Truman's conviction that the republic established by the Constitution is the finest form of government in the history of the world is a dominant theme in this collection of the President's papers. His admiration for the United States' system was coupled with a concern that the American people have failed to understand the nature of the government or to recognize its strengths. As a result, Truman gave considerable thought to the subject of education. "The bulwark of our free institutions," he reminds us, ". . . is based on a public school system . . . [and] the fundamental purpose of our educational system is to instill a moral code in the rising generation and create a citizenship which will be responsible for the welfare of the Nation."
Truman's own decision to establish a library was a result of the belief that the office of the presidency had "been neglected and mis-represented by so-called historians." The documents chosen for this collection from the Truman Library holdings are previously unpublished diary entries, memorandums, letters (sent and unsent), and undelivered speeches. While they provide useful insights for the professional historian, they are clearly intended for a less specialized audience. Robert Ferrell has carefully identified individuals addressed or discussed and has introduced each year of Truman's administration with a synopsis of major developments.
Such an edition of presidential papers accords with Truman's opinion, expressed on numerous occasions in these papers, of the need to study the lives of the nation's leaders: to learn from their experiences, partake of their wisdom, and, when appropriate, follow their examples.
The most valuable political insights provided in this volume are those which convey Truman's own perceptions, values, and attitudes. Realism and a sense of integrity characterize his comments, as exemplified in his recommendation that the "precedent [for a President to serve only two terms] should continue -- not by a Constitutional amendment -- but by custom based on the honor of the man in office." Of the Supreme Court in 1946 he wrote, "It seems to be the ambition of every member of this Court to be a Holmes or a Brandeis. They seem to forget that under our system somebody must be in agreement and it is much more important to be in agreement than to be in dissent."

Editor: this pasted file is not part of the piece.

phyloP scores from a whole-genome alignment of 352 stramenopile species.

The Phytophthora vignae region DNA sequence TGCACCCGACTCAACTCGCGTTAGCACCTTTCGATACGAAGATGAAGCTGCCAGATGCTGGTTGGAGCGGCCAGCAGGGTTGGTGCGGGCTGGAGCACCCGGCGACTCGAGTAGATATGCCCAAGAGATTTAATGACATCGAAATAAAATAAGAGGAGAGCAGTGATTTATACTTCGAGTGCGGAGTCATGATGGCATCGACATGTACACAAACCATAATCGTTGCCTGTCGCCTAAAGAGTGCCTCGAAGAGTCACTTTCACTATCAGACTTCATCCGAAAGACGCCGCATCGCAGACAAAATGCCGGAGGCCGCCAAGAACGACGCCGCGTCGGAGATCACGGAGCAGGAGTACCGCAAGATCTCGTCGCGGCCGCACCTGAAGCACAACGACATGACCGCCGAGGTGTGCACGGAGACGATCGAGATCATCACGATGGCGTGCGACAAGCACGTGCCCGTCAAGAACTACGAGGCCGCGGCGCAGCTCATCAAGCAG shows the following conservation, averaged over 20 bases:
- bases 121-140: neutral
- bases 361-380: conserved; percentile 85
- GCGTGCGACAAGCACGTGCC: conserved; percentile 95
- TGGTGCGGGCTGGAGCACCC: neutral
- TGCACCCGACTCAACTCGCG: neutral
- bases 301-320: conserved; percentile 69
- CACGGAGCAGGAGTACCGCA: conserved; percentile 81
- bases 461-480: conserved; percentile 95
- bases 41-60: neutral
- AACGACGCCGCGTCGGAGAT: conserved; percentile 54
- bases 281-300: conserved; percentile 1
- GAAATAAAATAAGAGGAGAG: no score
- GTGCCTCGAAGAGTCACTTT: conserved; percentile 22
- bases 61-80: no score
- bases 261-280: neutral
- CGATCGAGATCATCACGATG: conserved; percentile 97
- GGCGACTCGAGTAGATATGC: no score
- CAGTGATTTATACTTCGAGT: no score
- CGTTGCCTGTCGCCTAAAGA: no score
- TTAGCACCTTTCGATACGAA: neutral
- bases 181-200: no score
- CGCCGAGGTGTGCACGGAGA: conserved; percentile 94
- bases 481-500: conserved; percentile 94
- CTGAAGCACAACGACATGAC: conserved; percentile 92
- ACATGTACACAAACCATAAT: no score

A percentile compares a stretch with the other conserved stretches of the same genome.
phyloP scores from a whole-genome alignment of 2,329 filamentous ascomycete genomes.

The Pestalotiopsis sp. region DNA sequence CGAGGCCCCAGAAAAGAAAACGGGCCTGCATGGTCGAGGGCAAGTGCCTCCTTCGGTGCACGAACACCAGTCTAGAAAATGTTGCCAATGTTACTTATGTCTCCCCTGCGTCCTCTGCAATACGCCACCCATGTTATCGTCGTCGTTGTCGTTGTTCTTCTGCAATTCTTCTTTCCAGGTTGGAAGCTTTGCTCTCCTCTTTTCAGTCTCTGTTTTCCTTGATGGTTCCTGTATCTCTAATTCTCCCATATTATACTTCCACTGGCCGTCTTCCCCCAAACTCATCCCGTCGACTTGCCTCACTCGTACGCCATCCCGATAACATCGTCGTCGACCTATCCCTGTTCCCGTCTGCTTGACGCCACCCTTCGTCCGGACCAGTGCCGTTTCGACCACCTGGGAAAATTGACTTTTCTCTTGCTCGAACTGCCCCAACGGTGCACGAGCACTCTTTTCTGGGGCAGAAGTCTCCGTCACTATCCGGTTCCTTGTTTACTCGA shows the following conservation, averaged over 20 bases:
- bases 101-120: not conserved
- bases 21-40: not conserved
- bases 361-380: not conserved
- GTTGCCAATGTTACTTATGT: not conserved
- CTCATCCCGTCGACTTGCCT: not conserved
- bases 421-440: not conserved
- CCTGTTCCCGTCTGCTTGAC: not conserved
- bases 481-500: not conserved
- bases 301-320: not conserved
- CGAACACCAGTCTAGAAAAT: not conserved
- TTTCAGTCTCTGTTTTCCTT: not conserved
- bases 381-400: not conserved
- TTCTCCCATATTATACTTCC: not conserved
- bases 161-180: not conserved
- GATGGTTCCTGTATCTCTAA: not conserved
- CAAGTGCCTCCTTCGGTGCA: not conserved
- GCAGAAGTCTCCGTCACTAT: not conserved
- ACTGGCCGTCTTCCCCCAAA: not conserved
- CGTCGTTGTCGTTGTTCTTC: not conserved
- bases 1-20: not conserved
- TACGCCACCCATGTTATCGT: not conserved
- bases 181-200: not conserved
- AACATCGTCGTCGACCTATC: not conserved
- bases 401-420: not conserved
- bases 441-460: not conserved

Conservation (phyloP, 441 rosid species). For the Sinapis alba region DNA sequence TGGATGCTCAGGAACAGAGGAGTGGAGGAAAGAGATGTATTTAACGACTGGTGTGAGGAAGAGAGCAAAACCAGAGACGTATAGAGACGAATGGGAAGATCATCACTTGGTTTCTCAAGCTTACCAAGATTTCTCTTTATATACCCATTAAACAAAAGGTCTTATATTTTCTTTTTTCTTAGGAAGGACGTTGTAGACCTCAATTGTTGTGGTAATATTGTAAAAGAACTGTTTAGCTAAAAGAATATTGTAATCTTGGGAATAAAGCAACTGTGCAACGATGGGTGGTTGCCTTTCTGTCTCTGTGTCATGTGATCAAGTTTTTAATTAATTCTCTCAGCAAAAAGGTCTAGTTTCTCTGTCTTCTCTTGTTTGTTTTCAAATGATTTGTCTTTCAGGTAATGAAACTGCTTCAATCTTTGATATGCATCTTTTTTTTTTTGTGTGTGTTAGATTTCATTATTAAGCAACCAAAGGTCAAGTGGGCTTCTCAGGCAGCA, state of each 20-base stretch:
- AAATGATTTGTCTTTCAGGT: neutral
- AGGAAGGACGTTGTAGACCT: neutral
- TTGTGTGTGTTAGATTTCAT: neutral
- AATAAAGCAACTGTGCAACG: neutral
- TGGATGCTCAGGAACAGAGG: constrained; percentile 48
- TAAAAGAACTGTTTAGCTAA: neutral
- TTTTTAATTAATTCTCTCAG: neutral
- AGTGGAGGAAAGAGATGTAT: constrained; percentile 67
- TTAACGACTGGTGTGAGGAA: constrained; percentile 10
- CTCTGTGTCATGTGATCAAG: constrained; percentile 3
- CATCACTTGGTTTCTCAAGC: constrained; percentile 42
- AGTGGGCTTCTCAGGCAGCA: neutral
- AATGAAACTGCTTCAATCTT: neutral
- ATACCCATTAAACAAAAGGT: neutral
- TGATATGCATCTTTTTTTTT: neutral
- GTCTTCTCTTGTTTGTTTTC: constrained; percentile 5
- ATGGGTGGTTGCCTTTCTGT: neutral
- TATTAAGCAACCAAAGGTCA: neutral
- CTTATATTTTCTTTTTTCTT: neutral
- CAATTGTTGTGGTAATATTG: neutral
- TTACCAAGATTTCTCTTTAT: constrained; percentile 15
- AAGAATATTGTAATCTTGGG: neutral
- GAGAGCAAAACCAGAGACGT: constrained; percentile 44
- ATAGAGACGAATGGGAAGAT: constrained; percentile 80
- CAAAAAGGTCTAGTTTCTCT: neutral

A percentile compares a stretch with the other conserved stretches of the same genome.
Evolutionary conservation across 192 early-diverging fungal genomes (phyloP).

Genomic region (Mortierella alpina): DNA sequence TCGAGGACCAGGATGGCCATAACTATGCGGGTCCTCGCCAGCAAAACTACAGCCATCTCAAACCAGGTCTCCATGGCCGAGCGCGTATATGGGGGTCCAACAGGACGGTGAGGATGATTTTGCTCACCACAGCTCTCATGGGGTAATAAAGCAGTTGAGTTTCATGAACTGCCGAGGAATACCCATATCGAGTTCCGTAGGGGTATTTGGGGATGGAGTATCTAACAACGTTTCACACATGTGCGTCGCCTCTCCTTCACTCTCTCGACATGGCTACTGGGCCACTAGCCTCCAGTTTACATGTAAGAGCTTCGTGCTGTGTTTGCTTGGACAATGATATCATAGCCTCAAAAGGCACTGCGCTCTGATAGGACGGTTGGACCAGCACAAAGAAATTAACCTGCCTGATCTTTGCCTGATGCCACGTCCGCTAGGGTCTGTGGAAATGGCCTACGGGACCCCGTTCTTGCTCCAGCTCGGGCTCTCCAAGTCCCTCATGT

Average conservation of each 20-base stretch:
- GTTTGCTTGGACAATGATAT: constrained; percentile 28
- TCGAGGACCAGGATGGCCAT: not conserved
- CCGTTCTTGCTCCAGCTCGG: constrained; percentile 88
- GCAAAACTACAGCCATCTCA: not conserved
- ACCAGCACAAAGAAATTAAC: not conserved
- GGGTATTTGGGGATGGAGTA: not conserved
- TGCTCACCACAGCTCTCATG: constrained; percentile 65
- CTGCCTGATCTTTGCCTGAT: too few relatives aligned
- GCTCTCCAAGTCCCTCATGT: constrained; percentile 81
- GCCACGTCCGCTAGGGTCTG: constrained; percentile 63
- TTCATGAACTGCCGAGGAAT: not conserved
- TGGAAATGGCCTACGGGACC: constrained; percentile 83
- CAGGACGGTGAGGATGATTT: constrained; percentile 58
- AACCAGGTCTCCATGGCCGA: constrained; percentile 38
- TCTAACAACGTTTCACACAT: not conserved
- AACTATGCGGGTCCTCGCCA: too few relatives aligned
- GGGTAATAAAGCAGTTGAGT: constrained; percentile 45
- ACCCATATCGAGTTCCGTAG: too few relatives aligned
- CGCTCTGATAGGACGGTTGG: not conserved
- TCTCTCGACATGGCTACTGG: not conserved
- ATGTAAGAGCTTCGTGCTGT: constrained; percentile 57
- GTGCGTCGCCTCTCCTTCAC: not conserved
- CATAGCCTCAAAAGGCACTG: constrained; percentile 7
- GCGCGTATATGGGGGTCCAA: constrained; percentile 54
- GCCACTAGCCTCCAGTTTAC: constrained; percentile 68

The political observations selected by Ferrell avoid sophisticated legal and diplomatic evaluations, but instead focus on personalities (including those of Churchill, Stalin, and Nixon), actions (such as Stevenson's blundering in his dealings with the press in the 1952 campaign), and general concerns (among them the selfishness and greed of the American people in the late 1940s). Truman's comments tell us most about him as a person, for we learn what he considered to be important enough to write about and why he considered it important.
Direct and colorful language -- the "sabotage" press, "Mr. Prima Donna, Brass Hat, Five Star MacArthur" -- reinforce the impression of this president as feisty.
In addition, letters dealing with family affairs and his feelings remind us that the President is not merely a public figure. They express the personal frustrations and disappointments that inevitably fall to the chief executive.
This honest and entertaining collection of the President's private papers is useful as both a historical and a personal memoir of the Truman administration and of his thoughts and concerns during retirement.